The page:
Figure 2 shows an example of formers held into the sheet by breaks in the polyline. In my experience, a 0.040-inch break is about the smallest that will hold the part in place (remember the kerf cut by the laser ends up making the actual break on the wood about 0.015 inch smaller). A break of 0.050 inch or even 0.060 inch might be better for larger parts.


Talk with your laser cutting supplier about their preferred file formats. Generally, they can import a DXF file directly into the computer that controls the laser cutter, but there may be exceptions. Of course, this opens another can of worms in that DXF files are not a perfect file-export method. It isn’t uncommon for there to be errors when the file is imported from one CAD system to another, and unfortunately, this holds true for laser cutting programs as well (Figure 3 shows some examples of common errors). In fortunate cases, import errors are so large as to be obvious to the laser operator, but they can be more subtle and unlikely to be detected. In one case, my formers showed up cut perfectly to shape, but one former was neatly cut in half by an extraneous diagonal line that popped up during the file import. The operator was curious why I wanted a split former, but didn’t have time to call and ask. So I ended up having to get the parts recut. Problems like this can be time consuming and frustrating, so here are a few things that you can do to stack the odds in your favor:

Use a single drawing layer. A common source of problems with file imports is the multiple drawing layers that most CAD programs support. When I create laser cutting files, I save everything to Layer 0, and this seems to help avoid problems.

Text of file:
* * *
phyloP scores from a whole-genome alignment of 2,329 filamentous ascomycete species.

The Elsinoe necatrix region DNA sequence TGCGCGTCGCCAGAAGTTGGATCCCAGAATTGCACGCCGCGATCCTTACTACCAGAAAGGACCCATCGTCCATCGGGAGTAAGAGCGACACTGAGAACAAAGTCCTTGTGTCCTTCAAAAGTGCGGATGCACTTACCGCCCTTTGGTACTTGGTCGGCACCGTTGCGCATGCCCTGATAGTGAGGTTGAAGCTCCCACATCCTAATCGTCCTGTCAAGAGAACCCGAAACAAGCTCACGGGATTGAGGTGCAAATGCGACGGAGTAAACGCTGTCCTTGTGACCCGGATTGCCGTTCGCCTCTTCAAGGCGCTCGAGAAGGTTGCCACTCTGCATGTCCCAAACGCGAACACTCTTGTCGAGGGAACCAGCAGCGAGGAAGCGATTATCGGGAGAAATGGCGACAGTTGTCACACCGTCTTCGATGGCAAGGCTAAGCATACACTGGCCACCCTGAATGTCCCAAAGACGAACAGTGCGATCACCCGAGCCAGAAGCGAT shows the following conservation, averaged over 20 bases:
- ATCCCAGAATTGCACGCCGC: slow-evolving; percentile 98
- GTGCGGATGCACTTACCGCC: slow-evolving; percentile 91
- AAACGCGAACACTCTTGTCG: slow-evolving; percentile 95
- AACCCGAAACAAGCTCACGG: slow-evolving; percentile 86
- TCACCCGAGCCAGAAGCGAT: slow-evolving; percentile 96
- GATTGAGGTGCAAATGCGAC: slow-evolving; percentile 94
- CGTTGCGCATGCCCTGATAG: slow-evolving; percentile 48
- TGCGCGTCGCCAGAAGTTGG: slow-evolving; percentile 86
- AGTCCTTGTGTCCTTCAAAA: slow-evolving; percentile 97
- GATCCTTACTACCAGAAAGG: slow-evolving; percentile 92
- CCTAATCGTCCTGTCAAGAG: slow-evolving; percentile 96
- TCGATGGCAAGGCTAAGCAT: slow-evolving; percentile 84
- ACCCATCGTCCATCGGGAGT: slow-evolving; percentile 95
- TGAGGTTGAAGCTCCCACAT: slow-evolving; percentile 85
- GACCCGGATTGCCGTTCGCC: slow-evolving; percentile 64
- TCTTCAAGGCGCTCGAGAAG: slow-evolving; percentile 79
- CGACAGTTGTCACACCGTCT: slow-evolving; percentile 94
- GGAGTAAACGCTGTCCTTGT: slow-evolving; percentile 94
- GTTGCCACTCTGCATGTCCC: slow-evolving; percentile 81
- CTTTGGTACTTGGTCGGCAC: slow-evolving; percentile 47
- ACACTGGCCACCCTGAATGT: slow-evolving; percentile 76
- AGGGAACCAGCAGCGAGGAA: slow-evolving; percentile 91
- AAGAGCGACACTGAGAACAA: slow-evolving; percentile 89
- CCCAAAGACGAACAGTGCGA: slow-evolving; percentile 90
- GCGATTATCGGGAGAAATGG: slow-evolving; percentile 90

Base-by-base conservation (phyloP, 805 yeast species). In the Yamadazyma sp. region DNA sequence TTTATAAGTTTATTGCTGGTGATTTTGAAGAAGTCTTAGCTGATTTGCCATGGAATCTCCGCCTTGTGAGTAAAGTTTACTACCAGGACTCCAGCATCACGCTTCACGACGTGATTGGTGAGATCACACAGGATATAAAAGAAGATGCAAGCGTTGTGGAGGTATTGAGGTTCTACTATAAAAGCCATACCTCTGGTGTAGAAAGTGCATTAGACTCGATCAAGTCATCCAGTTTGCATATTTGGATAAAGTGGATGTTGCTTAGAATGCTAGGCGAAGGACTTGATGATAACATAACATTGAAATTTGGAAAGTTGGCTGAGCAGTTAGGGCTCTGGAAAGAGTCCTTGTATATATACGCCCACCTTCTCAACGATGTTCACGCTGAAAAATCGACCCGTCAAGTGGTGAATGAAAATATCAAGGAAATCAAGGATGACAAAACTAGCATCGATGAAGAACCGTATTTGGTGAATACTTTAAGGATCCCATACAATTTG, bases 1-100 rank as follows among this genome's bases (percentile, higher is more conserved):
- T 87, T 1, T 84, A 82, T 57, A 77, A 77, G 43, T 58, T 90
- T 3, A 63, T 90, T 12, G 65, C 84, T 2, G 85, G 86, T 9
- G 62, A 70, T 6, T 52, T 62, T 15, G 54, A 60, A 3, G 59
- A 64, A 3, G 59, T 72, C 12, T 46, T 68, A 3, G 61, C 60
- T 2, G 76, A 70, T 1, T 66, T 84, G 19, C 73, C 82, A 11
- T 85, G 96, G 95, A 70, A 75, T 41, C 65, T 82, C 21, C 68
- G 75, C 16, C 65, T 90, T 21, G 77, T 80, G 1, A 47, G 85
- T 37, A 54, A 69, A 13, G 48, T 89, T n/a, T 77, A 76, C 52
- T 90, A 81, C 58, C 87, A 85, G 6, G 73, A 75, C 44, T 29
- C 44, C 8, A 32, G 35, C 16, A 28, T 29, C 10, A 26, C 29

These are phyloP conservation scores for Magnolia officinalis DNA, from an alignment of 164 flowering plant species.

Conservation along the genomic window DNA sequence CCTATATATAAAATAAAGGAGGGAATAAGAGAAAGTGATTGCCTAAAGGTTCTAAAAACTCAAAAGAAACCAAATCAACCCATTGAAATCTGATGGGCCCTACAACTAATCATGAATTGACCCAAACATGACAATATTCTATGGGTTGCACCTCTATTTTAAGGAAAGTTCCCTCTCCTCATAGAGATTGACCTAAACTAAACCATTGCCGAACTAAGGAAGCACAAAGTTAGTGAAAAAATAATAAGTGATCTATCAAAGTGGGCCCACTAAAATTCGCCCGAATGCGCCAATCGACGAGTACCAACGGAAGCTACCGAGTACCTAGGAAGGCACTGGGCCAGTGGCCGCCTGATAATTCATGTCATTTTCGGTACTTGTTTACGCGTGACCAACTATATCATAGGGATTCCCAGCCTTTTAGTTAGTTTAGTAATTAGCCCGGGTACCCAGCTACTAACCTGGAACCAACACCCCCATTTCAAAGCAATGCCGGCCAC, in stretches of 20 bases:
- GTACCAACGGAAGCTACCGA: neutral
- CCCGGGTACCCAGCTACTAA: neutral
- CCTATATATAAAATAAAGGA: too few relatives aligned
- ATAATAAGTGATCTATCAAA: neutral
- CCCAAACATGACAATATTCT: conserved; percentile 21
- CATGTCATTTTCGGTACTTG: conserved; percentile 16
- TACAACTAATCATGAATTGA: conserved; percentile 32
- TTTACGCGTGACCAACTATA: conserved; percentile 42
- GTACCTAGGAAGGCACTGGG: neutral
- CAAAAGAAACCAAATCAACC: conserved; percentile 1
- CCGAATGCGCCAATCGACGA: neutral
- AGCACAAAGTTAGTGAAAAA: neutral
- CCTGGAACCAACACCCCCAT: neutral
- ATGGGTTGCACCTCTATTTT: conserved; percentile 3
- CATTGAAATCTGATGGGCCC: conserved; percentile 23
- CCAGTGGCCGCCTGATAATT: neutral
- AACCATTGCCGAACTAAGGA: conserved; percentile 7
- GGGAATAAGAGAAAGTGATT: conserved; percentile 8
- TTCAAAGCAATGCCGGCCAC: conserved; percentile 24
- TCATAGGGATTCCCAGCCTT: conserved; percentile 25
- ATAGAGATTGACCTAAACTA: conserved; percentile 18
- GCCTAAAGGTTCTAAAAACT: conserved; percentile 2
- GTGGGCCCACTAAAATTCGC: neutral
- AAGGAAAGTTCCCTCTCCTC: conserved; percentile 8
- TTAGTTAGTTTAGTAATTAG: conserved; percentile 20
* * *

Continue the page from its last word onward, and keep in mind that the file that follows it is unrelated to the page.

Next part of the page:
Explode all polylines. In my day job, CAD files have to have a single, unbroken polyline for our machinery to be able to complete a cut, so I’ve always had a mania about observing this requirement. It turns out that this is not the case for most laser cutting machines, and since edited polylines are another potential source of trouble, I explode all the polylines in my file before I export the DXF file. Depending on the software, this may or may not make files take a little longer to cut, so ask your particular supplier.

Show stock sizes on the file. Please be charitable to your laser cutting operator and remember that he’s working with literally hundreds of different orders, and can’t be expected to remember what type of stock your parts require. As shown in Figure 1, include a text line showing the type, thickness and size of sheet stock needed for each file.

The “belt and suspenders” approach. As final insurance against file-import errors, I print out hard copies of each CAD file to mail or fax to the laser cutting supplier. This gives the operator a visual check for glitches in the DXF import. Remember, he has no way of knowing what your parts are even supposed to look like unless you show him.


I love building, but cutting out the parts to make up a kit is not my favorite part of the process. While it’s ideal for smallto medium-volume kit production, laser cutting is a viable option even for “oneoff” designs and prototypes, though the setup charges of some suppliers can prevent this from being cost-effective. The beauty of this cutting method is that elaborate shapes that would be extremely tedious to cut by hand or with a scroll saw are the work of an instant for the laser. Jig holes, crutch slots, alignment tabs and all sorts of assembly aids can be added during the design process, making the finished product that much easier to assemble. And there’s no denying that bringing a kit of your own design to market is a satisfying experience. So what are you waiting for?

Copyright Air Age Publishing Apr 1999